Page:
Gato Roboto may be an exercise in expectations, yet depending on what you’re looking for in this experience it may be a disappointment, or great fun. This is not a sprawling and involved Metroidvania, for all intents and purposes, this a small and modest experience. There are not hundreds of upgrades and myriads of abilities. It’s a relatively tiny world with very little backtracking involved. It’s a title that could be completed in three to four hours. However if you go in, looking for a bite-size retro Metroid clone, then you’re in for a wildly fun romp. Everything that it attempts to do in its small scope is done with sublime thought and execution.
Gato Roboto is set in the far future. You play as a cat whose owner, a soldier, finds a distress signal out in the sector of space he was patrolling. Before he gets a chance to land and check it out, the player character jumps up on the control panel and messes around with the buttons, as cats do, crashing the ship into an abandoned research base. Your owner gets trapped in the crashed remains, and it’s your job to find a way out. The story evolves from there but it always stays lighthearted, and the dialogue often had me chuckling throughout.
The minimalist mentality shows itself from the very beginning; there is a utilitarian but well-made two tone art style in this game. Gato Roboto seems content with doing as much as possible with as little as possible. Graphics-wise, this is very simple and barebones, but it still manages to be so expressive and interesting. The world around you is distinct and the multiple areas of the base each have subtle features that make them stand out – for instance, the heater core has lava flowing from the ceiling while the aqueducts are filled with water. These are very minor touches that give the player an idea of their place on the ship, which could have been difficult with such a simple art style. In the same sense, the enemies all look fantastic and have a charming cartoon style. Most of the game keeps a cartoon-like attitude and general look.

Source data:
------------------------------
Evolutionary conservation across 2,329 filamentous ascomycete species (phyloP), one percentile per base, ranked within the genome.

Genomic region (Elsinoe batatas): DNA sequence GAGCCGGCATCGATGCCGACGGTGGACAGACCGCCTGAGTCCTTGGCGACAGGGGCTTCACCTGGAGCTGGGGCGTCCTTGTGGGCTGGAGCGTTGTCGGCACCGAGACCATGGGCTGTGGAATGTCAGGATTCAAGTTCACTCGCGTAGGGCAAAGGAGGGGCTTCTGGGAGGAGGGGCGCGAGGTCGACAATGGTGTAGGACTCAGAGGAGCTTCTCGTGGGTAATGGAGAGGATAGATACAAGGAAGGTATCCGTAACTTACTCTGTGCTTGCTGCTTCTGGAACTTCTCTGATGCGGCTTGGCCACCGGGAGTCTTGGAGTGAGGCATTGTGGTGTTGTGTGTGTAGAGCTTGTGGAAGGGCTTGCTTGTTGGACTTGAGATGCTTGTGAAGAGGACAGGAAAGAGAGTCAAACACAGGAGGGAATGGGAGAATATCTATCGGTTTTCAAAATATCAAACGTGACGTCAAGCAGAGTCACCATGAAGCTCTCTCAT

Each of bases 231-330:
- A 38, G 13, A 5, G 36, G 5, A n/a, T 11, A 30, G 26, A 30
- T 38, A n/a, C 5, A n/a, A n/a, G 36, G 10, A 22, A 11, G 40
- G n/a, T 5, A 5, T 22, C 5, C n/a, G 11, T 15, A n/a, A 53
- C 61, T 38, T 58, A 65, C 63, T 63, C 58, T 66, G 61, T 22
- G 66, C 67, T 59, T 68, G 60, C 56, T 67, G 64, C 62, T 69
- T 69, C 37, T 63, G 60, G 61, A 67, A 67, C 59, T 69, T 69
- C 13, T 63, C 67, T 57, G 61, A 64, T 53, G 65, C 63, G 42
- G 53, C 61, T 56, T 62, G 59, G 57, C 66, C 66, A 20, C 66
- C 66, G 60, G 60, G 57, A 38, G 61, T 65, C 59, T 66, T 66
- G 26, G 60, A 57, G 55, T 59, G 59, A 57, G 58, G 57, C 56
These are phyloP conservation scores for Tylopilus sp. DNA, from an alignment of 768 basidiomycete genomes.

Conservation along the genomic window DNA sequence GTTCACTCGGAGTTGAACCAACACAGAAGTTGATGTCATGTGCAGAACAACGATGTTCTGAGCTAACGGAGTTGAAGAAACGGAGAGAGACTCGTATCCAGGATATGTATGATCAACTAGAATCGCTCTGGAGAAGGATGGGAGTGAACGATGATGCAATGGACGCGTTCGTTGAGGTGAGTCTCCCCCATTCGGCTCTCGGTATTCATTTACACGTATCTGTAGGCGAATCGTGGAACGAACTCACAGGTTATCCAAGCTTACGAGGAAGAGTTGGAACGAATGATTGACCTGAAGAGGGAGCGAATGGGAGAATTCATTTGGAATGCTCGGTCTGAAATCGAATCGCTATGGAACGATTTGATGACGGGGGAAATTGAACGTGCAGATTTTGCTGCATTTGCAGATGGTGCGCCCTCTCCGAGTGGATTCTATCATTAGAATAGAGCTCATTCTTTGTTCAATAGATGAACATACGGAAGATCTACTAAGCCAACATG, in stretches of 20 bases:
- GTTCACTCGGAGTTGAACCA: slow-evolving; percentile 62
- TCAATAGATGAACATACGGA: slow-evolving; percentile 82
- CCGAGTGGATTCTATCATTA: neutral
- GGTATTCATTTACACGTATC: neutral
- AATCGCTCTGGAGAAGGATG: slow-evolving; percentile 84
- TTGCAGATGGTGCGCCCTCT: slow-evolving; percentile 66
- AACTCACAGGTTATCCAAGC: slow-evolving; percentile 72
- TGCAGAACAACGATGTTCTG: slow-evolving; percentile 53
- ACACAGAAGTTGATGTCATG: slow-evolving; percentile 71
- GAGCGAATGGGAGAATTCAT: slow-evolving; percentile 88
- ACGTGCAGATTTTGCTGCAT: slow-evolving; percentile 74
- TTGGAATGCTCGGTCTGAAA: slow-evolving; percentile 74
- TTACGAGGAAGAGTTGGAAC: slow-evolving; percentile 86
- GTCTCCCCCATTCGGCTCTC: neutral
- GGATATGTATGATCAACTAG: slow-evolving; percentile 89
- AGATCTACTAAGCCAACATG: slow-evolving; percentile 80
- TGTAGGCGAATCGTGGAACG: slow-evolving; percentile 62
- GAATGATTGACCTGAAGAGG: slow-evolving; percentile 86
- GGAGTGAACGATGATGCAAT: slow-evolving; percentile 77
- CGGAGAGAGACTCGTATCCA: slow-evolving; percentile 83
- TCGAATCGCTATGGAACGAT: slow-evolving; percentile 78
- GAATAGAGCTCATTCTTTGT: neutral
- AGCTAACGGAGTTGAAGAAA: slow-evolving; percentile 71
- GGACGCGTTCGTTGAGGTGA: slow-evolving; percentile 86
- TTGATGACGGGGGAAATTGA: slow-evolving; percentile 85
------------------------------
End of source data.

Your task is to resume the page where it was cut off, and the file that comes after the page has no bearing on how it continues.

However, that kiddish feel does not translate to all parts of the game, and while Gato Roboto starts seemingly pretty easy, it gets progressively harder as it progresses. It’s nothing too terribly punishing but it should not be taken lightly, especially when it comes to some of the wonderful and intense bosses. The overall flow of gameplay will be familiar to anyone who has played a Metroidvania in the last 20 years – you move around an open world finding abilities and upgrading stuff in order to unlock new areas and bosses, fighting tons of enemies along the way. This title is not interested in innovating from that tried and true formula, instead taking all the pillars of the genre and polishing them to a perfect shine. This may be disappointing to some, especially avid fans of this type of game, however there’s still wonderful craft here.
Level design is excellent throughout, with very clear pathing that makes Gato Roboto go by at a breakneck pace. New platforming challenges and obstacles are introduced steadily throughout, making sure you aren’t doing the same thing for too long. Each of those areas are also filled with organized and effective enemy placements and battles. Every new adversary adds an extra layer to the combat and they put them together in wonderfully inventive ways, especially near the end.
Layering on those well-made enemy encounters is a steady helping of new abilities and upgrades that slightly alter the experience. There’s nothing too crazy – mostly expected things, like double jump and extra firepower – however each one of them feels great to use. In fact, the whole game feels tight and fun to play, and navigating the world starts becoming engaging with the abilities you get access to later on.
If you’re looking for something retro and breezy to play through in an evening, you’ll have a great time with Gato Roboto on Xbox One. This is a funny and charming experience from beginning to end, and it’s clear the developers deeply understand, and are fans of, the genre they were working with. Gato Roboto, while maybe too hesitant to do anything new, is still great fun and well-designed.